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Encyclopedia > Kazimain

Kazimain or Al-Kazimiyah is a town located in Iraq that is now a neighborhood of Baghdad, located in the northern area of the city about 5 km from the center of the city. The coordinates of Kazimain are 33.38 N, 44.34 E. It is a holy city in Shia Islam and is named after the seventh Shia Imam, Musa al-Kazim who is buried there, along with his grandson and the ninth Shia Imam, Muhammad at-Taqi. Average temperature (red) and precipitations (blue) in Baghdad Baghdad (Arabic: ) is the capital of Iraq and the Baghdad Province. ... Wikipedia does not have an article with this exact name. ... The Shia Imam is considered by the Shia sect of Islam to be the rightful successor to Muhammad, and is similar to the Caliph in Sunni Islam. ... Imam Musa al Kazim (November 10, 745 - September 4, 799) was the seventh Shia Imam (he is not accepted by the Ismailis as the seventh Imam). ... Imam Muhammad al-Taqi (April 12, 811 - November 27, 835) was the ninth Shia Imam. ...


The area that now constitutes Kazimain was originally the location of a graveyard reserved for members of the Quraish tribe, in the north of Baghdad. This land was set aside for this purpose by the Abbasid caliph, Harun al-Rashid who also founded Baghdad. The first person to be buried here was the son of Imam Musa al-Kazim, Jafar. The Imam would later be buried here, and his grandson would be buried near him. A shrine was built over the tombs of both Imams, and thus Kazimain has become an important destination for Shia pilgrims. Quraish (Arabic: ) refers to the Meccan tribe that Muhammad belonged to. ... Average temperature (red) and precipitations (blue) in Baghdad Baghdad (Arabic: ) is the capital of Iraq and the Baghdad Province. ... Abbasid provinces during the caliphate of Harun al-Rashid Abbasid (Arabic: العبّاسدين ) was the dynastic name generally given to the caliphs of Baghdad, the second of the two great Sunni dynasties of the Muslim empire, that overthrew the Umayyad caliphs. ... Persian miniature depicting Hraun al-Rashid. ...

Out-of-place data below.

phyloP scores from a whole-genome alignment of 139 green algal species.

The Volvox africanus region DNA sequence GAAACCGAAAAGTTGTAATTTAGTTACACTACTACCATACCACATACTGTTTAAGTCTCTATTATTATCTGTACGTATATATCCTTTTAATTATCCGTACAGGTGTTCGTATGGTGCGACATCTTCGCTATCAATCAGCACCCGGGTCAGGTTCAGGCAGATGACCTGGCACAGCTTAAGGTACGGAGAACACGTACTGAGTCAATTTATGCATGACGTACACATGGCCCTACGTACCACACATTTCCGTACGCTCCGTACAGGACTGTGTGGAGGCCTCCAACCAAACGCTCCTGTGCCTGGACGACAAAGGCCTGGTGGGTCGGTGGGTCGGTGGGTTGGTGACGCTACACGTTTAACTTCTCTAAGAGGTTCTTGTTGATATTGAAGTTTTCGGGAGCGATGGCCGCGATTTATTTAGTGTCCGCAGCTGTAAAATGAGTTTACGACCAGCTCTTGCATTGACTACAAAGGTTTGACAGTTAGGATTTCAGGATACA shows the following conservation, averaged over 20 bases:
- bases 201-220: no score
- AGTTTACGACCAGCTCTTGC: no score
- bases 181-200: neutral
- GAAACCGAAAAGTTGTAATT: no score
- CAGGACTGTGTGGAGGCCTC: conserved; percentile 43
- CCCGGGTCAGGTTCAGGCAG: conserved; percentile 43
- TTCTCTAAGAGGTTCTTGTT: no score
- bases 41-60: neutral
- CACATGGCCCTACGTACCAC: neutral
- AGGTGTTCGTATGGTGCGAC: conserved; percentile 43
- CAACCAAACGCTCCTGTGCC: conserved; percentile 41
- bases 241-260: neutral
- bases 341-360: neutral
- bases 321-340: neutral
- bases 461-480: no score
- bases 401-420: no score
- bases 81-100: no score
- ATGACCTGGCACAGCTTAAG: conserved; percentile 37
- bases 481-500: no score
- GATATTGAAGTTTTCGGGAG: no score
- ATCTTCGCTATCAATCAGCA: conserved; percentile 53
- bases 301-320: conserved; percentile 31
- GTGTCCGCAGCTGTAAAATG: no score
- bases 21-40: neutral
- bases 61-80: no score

In its early history, the town was an important center of Shia learning, perhaps the main center, but over time the town declined, and other cities rose to prominence. The location of the city has lent it to numerous plunders, that have resulted in damage to its shrines at different times in history. Among the most damage ever experienced by the town was after the Mongol sack of Baghdad where the shrine of the Shia Imams was burnt down. The area was also an important center of resistance against the British after World War I. Honorary guard of Mongolia. ... The Battle of Baghdad in 1258 is one of the most famous victories of Hulagu Khan, grandson of Genghis Khan. ... World War I was primarily a European conflict with many facets: immense human sacrifice, stalemate trench warfare, and the use of new, devastating weapons - tanks, aircraft, machine guns, and poison gas. ...


 
 

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